How do I characterize George MacDonald’s sermons? I’ve been thinking about this question off and on for several days. I’ve been reading his Unspoken Sermons for a couple of years now, a little at a time, because it’s inconceivable to take them in more than the smallest bites. There is a prophetic depth and unity to George MacDonald’s comprehension of God that demands every bit of intellectual effort I have to offer, every bit of concentration. It’s like he’s tapped into the underground stream of…Continue Reading “Recent Reading: George MacDonald”

…[We] began to find that we doubted a great deal of what seemed to have happened to us. It was as if the gates of the unseen world were closing against us, because we had shut ourselves up in the world of the present. But we let it go gladly. We felt that love was the gate to an unseen world infinitely beyond that region of the psychological in which we had hitherto moved; for this love was teaching us to love all men, and…Continue Reading “The Portent”

I’ve been revisiting George MacDonald lately. I knew him first as the one whose Phantastes C.S. Lewis credited with “baptizing his imagination.” Then I explored some of his children’s books, and more recently a Gothic romance. Slowly I’ve been accumulating impressions and experiences of this writer. I didn’t realize that he was also a well-respected poet, and frequently a guest lecturer on poetry. This week I learned that MacDonald was an admirer of Browning, an acquaintance of Tennyson, and such a fan of Coleridge that…Continue Reading “Diary of an Old Soul”

This is the book that C.S. Lewis read one day on a train and felt his imagination had been “baptized.” I read it back when I was in college and it didn’t capture me. But recently, after reading more of George MacDonald’s books and being intrigued, I decided to try again. I thought I didn’t remember it, and it’s partly true; it was mixed up in my memory with Lilith, another of MacDonald’s tales I read around the same time. But I was surprised to…Continue Reading “Phantastes”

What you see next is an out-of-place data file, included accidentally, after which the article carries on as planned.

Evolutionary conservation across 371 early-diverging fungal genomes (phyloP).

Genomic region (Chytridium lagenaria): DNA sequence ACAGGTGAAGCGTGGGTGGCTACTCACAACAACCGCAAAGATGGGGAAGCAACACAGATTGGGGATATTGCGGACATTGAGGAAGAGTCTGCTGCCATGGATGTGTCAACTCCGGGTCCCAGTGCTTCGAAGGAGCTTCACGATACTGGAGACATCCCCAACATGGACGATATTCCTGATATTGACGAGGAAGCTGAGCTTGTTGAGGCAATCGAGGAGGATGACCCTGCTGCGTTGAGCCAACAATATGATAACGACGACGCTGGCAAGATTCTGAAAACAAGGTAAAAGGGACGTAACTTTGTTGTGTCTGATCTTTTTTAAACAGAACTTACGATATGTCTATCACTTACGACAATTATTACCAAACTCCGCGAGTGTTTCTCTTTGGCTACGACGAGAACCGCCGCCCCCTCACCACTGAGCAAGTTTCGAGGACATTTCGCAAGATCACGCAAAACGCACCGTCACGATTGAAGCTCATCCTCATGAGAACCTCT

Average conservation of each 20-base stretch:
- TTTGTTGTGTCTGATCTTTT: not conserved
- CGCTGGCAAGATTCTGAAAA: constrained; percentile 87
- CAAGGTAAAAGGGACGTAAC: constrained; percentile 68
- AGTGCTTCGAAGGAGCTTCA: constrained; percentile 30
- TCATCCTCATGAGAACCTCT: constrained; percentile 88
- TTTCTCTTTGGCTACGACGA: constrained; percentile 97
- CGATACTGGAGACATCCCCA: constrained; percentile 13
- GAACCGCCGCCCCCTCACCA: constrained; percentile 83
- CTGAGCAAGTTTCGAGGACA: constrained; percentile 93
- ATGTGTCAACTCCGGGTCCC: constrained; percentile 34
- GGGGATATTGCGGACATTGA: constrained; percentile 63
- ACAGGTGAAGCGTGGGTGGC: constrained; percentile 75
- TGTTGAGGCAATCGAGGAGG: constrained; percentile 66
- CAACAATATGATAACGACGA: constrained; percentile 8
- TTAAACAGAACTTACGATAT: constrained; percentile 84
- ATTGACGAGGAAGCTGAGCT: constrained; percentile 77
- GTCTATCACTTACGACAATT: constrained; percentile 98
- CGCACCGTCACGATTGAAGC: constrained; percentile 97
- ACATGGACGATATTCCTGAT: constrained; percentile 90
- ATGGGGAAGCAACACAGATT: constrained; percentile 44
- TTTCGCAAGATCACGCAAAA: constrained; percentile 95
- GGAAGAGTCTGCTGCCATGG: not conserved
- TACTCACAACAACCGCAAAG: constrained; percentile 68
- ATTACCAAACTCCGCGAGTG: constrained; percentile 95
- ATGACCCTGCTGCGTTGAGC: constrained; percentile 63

Any story always tells me itself what I’m to think about it… I never can tell what they call clever from what they call silly, but I always know whether I like a story nor not. So says Diamond, the angelic little boy at the center of George MacDonald’s At the Back of the North Wind. He’s a small boy whose age is never given, but he’s already ahead of me, because I can’t quite make up my mind whether I “like” this book. It’s…Continue Reading “At the Back of the North Wind”

These days I use the library as much as possible, but every once in awhile I come across a book I simply must have. George MacDonald’s The Golden Key is such a book. It’s an allegory, written for children and only 78 pages long. But it’s compact and mystical enough that I know I’ll want to return to it often. And I know there are scenes in it I’ll never forget. This one, for instance, when Tangle (the heroine) and Mossy (the hero) make their…Continue Reading “The Golden Key”

Here she is: Princess Irene of The Princess and the Goblin . She’s following the thread spun by her mysterious grandmother, who lives in a tower, keeps pigeons, and reveals herself only to Irene. That thread helps her to stay oriented in the caves of the goblins as she rescues Curdie, a miner boy who in his turn rescues her when the goblins erupt into her living room and kidnap her to be their queen. Over the last week and a half I’ve been reading…Continue Reading “The Princess and Curdie”

The Light Princess is a book of about 110 pages that I unearthed in the library’s juvenile section. There are a few etexts available (listed here), but this is the version I read. I’ve read a few other MacDonald stories: Phantastes (years ago), Lilith, and The Princess and the Goblin. C.S. Lewis felt his imagination was “baptised” by Phantastes; me, not so much. Nor Lilith. But I’ve enjoyed both his tales for children immensely. The authorial voice of this one is less grandfatherly than in The Princess and…Continue Reading “The Light Princess”